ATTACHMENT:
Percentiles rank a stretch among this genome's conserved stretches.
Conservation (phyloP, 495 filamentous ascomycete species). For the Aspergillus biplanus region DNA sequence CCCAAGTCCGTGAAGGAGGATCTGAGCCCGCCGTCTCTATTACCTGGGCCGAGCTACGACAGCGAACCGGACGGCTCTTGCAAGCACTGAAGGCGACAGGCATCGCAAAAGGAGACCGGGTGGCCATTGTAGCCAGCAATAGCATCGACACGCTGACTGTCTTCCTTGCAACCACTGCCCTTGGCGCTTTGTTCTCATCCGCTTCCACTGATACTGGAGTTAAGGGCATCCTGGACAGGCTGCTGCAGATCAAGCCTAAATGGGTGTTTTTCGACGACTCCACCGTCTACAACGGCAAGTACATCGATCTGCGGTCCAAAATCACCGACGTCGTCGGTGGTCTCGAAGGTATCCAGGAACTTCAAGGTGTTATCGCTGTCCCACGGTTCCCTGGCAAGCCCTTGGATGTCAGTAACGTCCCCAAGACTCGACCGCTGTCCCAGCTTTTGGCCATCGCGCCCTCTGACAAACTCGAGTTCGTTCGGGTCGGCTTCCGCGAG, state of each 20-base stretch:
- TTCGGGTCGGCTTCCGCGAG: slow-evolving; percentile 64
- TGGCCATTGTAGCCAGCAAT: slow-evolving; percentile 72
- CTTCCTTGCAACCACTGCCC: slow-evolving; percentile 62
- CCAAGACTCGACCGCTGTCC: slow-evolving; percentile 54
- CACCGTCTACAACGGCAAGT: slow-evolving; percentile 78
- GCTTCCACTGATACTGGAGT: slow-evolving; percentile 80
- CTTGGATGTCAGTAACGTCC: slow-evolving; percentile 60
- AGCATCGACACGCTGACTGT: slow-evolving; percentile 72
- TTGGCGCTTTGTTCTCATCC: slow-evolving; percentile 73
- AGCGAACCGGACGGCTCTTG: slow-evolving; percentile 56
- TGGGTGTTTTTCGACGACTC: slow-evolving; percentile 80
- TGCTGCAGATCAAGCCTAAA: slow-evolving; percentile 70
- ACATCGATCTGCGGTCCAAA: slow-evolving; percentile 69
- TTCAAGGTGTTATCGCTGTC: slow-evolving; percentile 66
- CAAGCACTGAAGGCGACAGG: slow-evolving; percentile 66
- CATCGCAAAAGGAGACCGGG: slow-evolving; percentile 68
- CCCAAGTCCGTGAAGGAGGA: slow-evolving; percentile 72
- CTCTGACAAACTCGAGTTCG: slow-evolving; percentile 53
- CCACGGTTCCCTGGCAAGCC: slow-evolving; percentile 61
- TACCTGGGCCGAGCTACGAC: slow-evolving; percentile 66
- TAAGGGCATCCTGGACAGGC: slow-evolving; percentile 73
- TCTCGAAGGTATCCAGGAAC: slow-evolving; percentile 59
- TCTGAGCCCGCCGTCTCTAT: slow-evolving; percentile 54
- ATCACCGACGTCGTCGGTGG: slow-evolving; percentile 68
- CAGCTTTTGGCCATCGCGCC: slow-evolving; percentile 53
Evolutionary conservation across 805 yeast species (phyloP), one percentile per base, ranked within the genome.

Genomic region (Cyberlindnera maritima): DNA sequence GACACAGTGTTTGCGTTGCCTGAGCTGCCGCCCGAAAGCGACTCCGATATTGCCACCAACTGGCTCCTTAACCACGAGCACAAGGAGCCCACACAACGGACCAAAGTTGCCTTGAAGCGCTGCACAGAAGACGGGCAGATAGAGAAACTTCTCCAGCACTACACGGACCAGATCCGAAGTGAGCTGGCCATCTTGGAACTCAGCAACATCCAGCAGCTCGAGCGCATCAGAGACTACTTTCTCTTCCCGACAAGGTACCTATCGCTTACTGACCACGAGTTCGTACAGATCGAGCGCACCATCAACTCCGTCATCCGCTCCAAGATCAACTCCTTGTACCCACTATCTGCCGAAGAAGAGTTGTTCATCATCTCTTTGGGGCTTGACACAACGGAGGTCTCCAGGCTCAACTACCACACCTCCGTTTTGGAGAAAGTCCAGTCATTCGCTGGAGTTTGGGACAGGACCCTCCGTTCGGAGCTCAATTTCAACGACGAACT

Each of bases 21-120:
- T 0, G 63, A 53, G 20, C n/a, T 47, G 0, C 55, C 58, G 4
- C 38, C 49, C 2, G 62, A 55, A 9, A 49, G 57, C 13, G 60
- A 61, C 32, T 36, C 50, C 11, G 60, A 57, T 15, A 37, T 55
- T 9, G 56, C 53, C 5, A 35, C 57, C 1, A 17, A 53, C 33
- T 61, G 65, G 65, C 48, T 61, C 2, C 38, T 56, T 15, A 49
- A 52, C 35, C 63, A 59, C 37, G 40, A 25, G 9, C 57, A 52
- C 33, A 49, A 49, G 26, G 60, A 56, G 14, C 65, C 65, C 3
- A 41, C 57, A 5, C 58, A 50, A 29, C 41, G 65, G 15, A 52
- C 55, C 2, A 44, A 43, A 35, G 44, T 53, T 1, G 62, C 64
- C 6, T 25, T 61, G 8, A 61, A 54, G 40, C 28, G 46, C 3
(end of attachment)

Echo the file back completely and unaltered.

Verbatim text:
Percentiles rank a stretch among this genome's conserved stretches.
Conservation (phyloP, 495 filamentous ascomycete species). For the Aspergillus biplanus region DNA sequence CCCAAGTCCGTGAAGGAGGATCTGAGCCCGCCGTCTCTATTACCTGGGCCGAGCTACGACAGCGAACCGGACGGCTCTTGCAAGCACTGAAGGCGACAGGCATCGCAAAAGGAGACCGGGTGGCCATTGTAGCCAGCAATAGCATCGACACGCTGACTGTCTTCCTTGCAACCACTGCCCTTGGCGCTTTGTTCTCATCCGCTTCCACTGATACTGGAGTTAAGGGCATCCTGGACAGGCTGCTGCAGATCAAGCCTAAATGGGTGTTTTTCGACGACTCCACCGTCTACAACGGCAAGTACATCGATCTGCGGTCCAAAATCACCGACGTCGTCGGTGGTCTCGAAGGTATCCAGGAACTTCAAGGTGTTATCGCTGTCCCACGGTTCCCTGGCAAGCCCTTGGATGTCAGTAACGTCCCCAAGACTCGACCGCTGTCCCAGCTTTTGGCCATCGCGCCCTCTGACAAACTCGAGTTCGTTCGGGTCGGCTTCCGCGAG, state of each 20-base stretch:
- TTCGGGTCGGCTTCCGCGAG: slow-evolving; percentile 64
- TGGCCATTGTAGCCAGCAAT: slow-evolving; percentile 72
- CTTCCTTGCAACCACTGCCC: slow-evolving; percentile 62
- CCAAGACTCGACCGCTGTCC: slow-evolving; percentile 54
- CACCGTCTACAACGGCAAGT: slow-evolving; percentile 78
- GCTTCCACTGATACTGGAGT: slow-evolving; percentile 80
- CTTGGATGTCAGTAACGTCC: slow-evolving; percentile 60
- AGCATCGACACGCTGACTGT: slow-evolving; percentile 72
- TTGGCGCTTTGTTCTCATCC: slow-evolving; percentile 73
- AGCGAACCGGACGGCTCTTG: slow-evolving; percentile 56
- TGGGTGTTTTTCGACGACTC: slow-evolving; percentile 80
- TGCTGCAGATCAAGCCTAAA: slow-evolving; percentile 70
- ACATCGATCTGCGGTCCAAA: slow-evolving; percentile 69
- TTCAAGGTGTTATCGCTGTC: slow-evolving; percentile 66
- CAAGCACTGAAGGCGACAGG: slow-evolving; percentile 66
- CATCGCAAAAGGAGACCGGG: slow-evolving; percentile 68
- CCCAAGTCCGTGAAGGAGGA: slow-evolving; percentile 72
- CTCTGACAAACTCGAGTTCG: slow-evolving; percentile 53
- CCACGGTTCCCTGGCAAGCC: slow-evolving; percentile 61
- TACCTGGGCCGAGCTACGAC: slow-evolving; percentile 66
- TAAGGGCATCCTGGACAGGC: slow-evolving; percentile 73
- TCTCGAAGGTATCCAGGAAC: slow-evolving; percentile 59
- TCTGAGCCCGCCGTCTCTAT: slow-evolving; percentile 54
- ATCACCGACGTCGTCGGTGG: slow-evolving; percentile 68
- CAGCTTTTGGCCATCGCGCC: slow-evolving; percentile 53
Evolutionary conservation across 805 yeast species (phyloP), one percentile per base, ranked within the genome.

Genomic region (Cyberlindnera maritima): DNA sequence GACACAGTGTTTGCGTTGCCTGAGCTGCCGCCCGAAAGCGACTCCGATATTGCCACCAACTGGCTCCTTAACCACGAGCACAAGGAGCCCACACAACGGACCAAAGTTGCCTTGAAGCGCTGCACAGAAGACGGGCAGATAGAGAAACTTCTCCAGCACTACACGGACCAGATCCGAAGTGAGCTGGCCATCTTGGAACTCAGCAACATCCAGCAGCTCGAGCGCATCAGAGACTACTTTCTCTTCCCGACAAGGTACCTATCGCTTACTGACCACGAGTTCGTACAGATCGAGCGCACCATCAACTCCGTCATCCGCTCCAAGATCAACTCCTTGTACCCACTATCTGCCGAAGAAGAGTTGTTCATCATCTCTTTGGGGCTTGACACAACGGAGGTCTCCAGGCTCAACTACCACACCTCCGTTTTGGAGAAAGTCCAGTCATTCGCTGGAGTTTGGGACAGGACCCTCCGTTCGGAGCTCAATTTCAACGACGAACT

Each of bases 21-120:
- T 0, G 63, A 53, G 20, C n/a, T 47, G 0, C 55, C 58, G 4
- C 38, C 49, C 2, G 62, A 55, A 9, A 49, G 57, C 13, G 60
- A 61, C 32, T 36, C 50, C 11, G 60, A 57, T 15, A 37, T 55
- T 9, G 56, C 53, C 5, A 35, C 57, C 1, A 17, A 53, C 33
- T 61, G 65, G 65, C 48, T 61, C 2, C 38, T 56, T 15, A 49
- A 52, C 35, C 63, A 59, C 37, G 40, A 25, G 9, C 57, A 52
- C 33, A 49, A 49, G 26, G 60, A 56, G 14, C 65, C 65, C 3
- A 41, C 57, A 5, C 58, A 50, A 29, C 41, G 65, G 15, A 52
- C 55, C 2, A 44, A 43, A 35, G 44, T 53, T 1, G 62, C 64
- C 6, T 25, T 61, G 8, A 61, A 54, G 40, C 28, G 46, C 3